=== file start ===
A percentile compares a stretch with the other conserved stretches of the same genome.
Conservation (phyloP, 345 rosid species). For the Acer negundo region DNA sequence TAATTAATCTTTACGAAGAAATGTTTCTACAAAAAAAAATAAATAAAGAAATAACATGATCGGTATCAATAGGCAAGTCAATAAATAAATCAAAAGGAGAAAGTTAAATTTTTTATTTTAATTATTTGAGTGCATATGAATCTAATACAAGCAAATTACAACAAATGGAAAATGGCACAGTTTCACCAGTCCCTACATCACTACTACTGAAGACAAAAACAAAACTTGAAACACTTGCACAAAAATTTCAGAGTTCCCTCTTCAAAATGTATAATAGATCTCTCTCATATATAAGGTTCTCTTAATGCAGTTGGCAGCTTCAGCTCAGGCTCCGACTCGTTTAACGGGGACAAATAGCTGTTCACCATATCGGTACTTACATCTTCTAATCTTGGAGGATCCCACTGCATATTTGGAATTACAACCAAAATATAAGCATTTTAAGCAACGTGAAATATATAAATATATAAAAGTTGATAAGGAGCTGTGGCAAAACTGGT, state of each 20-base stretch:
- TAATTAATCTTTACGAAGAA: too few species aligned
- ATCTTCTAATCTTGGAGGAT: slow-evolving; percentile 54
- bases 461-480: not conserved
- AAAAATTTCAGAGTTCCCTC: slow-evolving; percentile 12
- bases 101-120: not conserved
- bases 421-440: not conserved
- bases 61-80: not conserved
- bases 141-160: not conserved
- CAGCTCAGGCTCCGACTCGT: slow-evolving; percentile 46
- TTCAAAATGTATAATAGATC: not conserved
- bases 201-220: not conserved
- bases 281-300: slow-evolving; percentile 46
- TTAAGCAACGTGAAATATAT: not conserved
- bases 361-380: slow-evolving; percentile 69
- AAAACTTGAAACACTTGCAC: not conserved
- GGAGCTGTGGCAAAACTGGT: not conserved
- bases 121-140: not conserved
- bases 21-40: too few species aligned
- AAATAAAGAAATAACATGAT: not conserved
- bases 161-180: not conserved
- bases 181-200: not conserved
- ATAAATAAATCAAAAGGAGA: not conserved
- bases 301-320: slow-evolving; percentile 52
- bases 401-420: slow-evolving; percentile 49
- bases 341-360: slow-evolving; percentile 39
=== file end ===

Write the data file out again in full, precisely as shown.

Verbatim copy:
A percentile compares a stretch with the other conserved stretches of the same genome.
Conservation (phyloP, 345 rosid species). For the Acer negundo region DNA sequence TAATTAATCTTTACGAAGAAATGTTTCTACAAAAAAAAATAAATAAAGAAATAACATGATCGGTATCAATAGGCAAGTCAATAAATAAATCAAAAGGAGAAAGTTAAATTTTTTATTTTAATTATTTGAGTGCATATGAATCTAATACAAGCAAATTACAACAAATGGAAAATGGCACAGTTTCACCAGTCCCTACATCACTACTACTGAAGACAAAAACAAAACTTGAAACACTTGCACAAAAATTTCAGAGTTCCCTCTTCAAAATGTATAATAGATCTCTCTCATATATAAGGTTCTCTTAATGCAGTTGGCAGCTTCAGCTCAGGCTCCGACTCGTTTAACGGGGACAAATAGCTGTTCACCATATCGGTACTTACATCTTCTAATCTTGGAGGATCCCACTGCATATTTGGAATTACAACCAAAATATAAGCATTTTAAGCAACGTGAAATATATAAATATATAAAAGTTGATAAGGAGCTGTGGCAAAACTGGT, state of each 20-base stretch:
- TAATTAATCTTTACGAAGAA: too few species aligned
- ATCTTCTAATCTTGGAGGAT: slow-evolving; percentile 54
- bases 461-480: not conserved
- AAAAATTTCAGAGTTCCCTC: slow-evolving; percentile 12
- bases 101-120: not conserved
- bases 421-440: not conserved
- bases 61-80: not conserved
- bases 141-160: not conserved
- CAGCTCAGGCTCCGACTCGT: slow-evolving; percentile 46
- TTCAAAATGTATAATAGATC: not conserved
- bases 201-220: not conserved
- bases 281-300: slow-evolving; percentile 46
- TTAAGCAACGTGAAATATAT: not conserved
- bases 361-380: slow-evolving; percentile 69
- AAAACTTGAAACACTTGCAC: not conserved
- GGAGCTGTGGCAAAACTGGT: not conserved
- bases 121-140: not conserved
- bases 21-40: too few species aligned
- AAATAAAGAAATAACATGAT: not conserved
- bases 161-180: not conserved
- bases 181-200: not conserved
- ATAAATAAATCAAAAGGAGA: not conserved
- bases 301-320: slow-evolving; percentile 52
- bases 401-420: slow-evolving; percentile 49
- bases 341-360: slow-evolving; percentile 39